JERUSALEM -- A divided Israeli Cabinet agreed Sunday to release 104 long-term Palestinian prisoners convicted of deadly attacks, clearing a hurdle toward resuming Mideast peace talks and giving U.S. Secretary of State John Kerry his first concrete achievement after months of shuttle diplomacy.
The U.S. said preliminary talks would begin Monday. Release of the prisoners is linked to progress in the talks, meaning many could well remain behind bars.
Neither side appeared upbeat, despite the possibility of renewed talks. Each has blamed the other for the lack of success in 20 years of negotiations, and Kerry's success so far has been only to get the parties back to the table.
The prisoner release, approved 13-7 with two abstentions, is a key part of the Kerry-brokered deal.
Next, Israeli and Palestinian teams meet in Washington on Monday, the State Department spokeswoman said, to prepare for six to nine months of negotiations on setting up a Palestinian state alongside Israel.
The State Department said Kerry called Israeli Prime Minister Benjamin Netanyahu and Palestinian President Mahmoud Abbas and invited them to send teams to Washington.
State Department spokeswoman Jan Psaki said in a statement that talks would begin Monday evening and continue Tuesday. It said the talks would "serve as an opportunity to develop a procedural work plan for how the parties can proceed with the negotiations in the coming months."
Officials said chief Palestinian negotiator Saeb Erekat and aide Mohammed Shtayyeh would represent the Palestinians, and Justice Minister Tzipi Livni and adviser Yitzhak Molcho would attend for Israel.
Netanyahu, seeking to overcome stiff opposition from ultra-nationalists, told his Cabinet that "resuming the political process at this time is important for Israel," noting that any deal would be submitted to a national referendum.
Erekat welcomed the vote on the prisoners as a "step toward peace," one he said is long overdue.
Negotiators made progress in previous rounds, and the outlines of a deal have emerged -- a Palestinian state in most of the West Bank, Gaza and east Jerusalem, lands captured by Israel in 1967, with border adjustments to enable Israel to annex land with a majority of nearly 600,000 settlers.
Those negotiations broke down before the sides could tackle the most explosive issues, a partition of Jerusalem and the fate of Palestinian refugees and their descendants, now several million people.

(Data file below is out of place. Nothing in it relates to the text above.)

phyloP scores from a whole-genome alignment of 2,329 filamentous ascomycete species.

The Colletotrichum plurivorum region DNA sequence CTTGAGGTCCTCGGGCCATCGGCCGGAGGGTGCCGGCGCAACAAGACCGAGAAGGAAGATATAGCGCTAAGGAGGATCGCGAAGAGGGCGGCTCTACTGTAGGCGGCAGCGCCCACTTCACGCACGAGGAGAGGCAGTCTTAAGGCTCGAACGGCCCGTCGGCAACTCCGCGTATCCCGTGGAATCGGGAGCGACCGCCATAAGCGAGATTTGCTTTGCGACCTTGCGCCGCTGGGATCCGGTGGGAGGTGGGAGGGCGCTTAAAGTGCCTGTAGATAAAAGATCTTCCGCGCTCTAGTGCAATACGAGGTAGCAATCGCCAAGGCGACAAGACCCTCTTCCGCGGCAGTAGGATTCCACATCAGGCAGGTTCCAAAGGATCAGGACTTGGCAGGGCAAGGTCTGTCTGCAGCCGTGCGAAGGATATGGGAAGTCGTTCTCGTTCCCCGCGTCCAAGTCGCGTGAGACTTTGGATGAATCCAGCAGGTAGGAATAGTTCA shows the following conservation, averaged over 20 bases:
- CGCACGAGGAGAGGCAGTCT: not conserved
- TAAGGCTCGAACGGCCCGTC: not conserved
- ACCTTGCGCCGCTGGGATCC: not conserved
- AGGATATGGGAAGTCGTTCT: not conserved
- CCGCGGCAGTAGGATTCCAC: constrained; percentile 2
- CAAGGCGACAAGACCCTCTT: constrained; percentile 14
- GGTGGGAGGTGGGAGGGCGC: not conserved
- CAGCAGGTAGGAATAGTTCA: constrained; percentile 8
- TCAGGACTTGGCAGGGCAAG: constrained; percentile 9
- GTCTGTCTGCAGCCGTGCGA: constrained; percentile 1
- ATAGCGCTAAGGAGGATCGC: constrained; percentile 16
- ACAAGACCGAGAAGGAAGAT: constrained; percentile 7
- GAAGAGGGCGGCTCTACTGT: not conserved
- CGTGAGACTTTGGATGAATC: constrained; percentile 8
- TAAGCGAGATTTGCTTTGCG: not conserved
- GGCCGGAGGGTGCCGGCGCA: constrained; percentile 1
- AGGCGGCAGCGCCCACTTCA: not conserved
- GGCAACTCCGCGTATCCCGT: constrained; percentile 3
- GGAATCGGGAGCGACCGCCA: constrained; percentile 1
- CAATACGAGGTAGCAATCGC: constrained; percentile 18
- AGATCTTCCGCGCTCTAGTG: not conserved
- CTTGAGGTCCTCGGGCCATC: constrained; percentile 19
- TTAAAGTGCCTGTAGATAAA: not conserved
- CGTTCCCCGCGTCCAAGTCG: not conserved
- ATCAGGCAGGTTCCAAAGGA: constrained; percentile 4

Abbas remains leery of negotiating with Netanyahu, fearing any offer made by the hard-liner would fall far short of Palestinian demands, so he has insisted on a clear framework for negotiations.
Abbas said over the weekend that Kerry assured him the invitation to the negotiators will say border talks are based on the 1967 line -- though Netanyahu has not said whether he has dropped his long-standing opposition to that demand.
In Washington, the Israeli and Palestinian teams are supposed to close the remaining gaps on the framework for talks, and they could well falter at that early point.
Israel's release of veteran prisoners could help Abbas persuade a skeptical Palestinian public that it's worthwhile returning to negotiations.
Netanyahu has repeatedly called for a resumption of negotiations that broke down in 2008, but he has not sketched the outlines of a deal he would be willing to strike, except to say he opposes a partition of Jerusalem.
In Sunday's Cabinet meeting, he pushed through the prisoner release despite opposition by two ministers in his Likud Party and by those from a main coalition partner, the pro-settler Jewish Home Party.
Outside the government complex, hundreds protested against a release. Among them were families of Israelis killed in attacks by Palestinian militants. Some held up pictures of their loved ones.
Naftali Bennett, the head of Jewish Home, briefly joined the protesters before attending the Cabinet meeting. "It's a hard day, the decision was made and I hope we won't pay a horrible price for this in the future," he said after the vote.
In the West Bank and Gaza, some relatives of prisoners anxiously awaited word. "Now there is a big relief," said Walid Abu Muhsen, 45, whose brother Jamal has been in prison for the past 22 years for killing an Israeli farmer.
The first disagreements emerged just hours after the Cabinet vote, reflecting the hostility and deep mistrust between the two sides.
Under the deal brokered by Kerry, Israel is supposed to free 104 prisoners who carried out attacks before the first interim peace agreements of the early 1990s.
Palestinian negotiators handed Kerry a list of 104 prisoners, arrested between 1983 and 1994. They said Kerry assured them Israel would release the prisoners in four stages over several months, with each release linked to progress in negotiations.
Among the 104 prisoners on the Palestinian list are two dozen who either have Israeli citizenship or come from Israeli-annexed east Jerusalem. In the past, Israeli media have said Israel would not free them.
On Sunday evening, an official in Netanyahu's office said that no Israeli Arabs are among the 104 whose release was authorized by the Cabinet. Asked to explain the discrepancy, he said Israel holds more than 104 "pre-Oslo" prisoners, suggesting the two sides apply different definitions.
Issa Qarakeh, the Palestinian minister of prisoner affairs, responded angrily.
"The agreement with Kerry was that all the pre-Oslo prisoners, including Israeli Arabs and east Jerusalem residents, will be released," he said. "If they (Israelis) exclude any of them, there will be a problem that might hinder the talks."
Israeli analyst Yossi Alpher said that a prisoner release in stages gives Netanyahu additional leverage during negotiations.
"Netanyahu has given himself a carrot that he can hold out to the Palestinians," he said. "Netanyahu can refuse to release the later batches if there's no progress."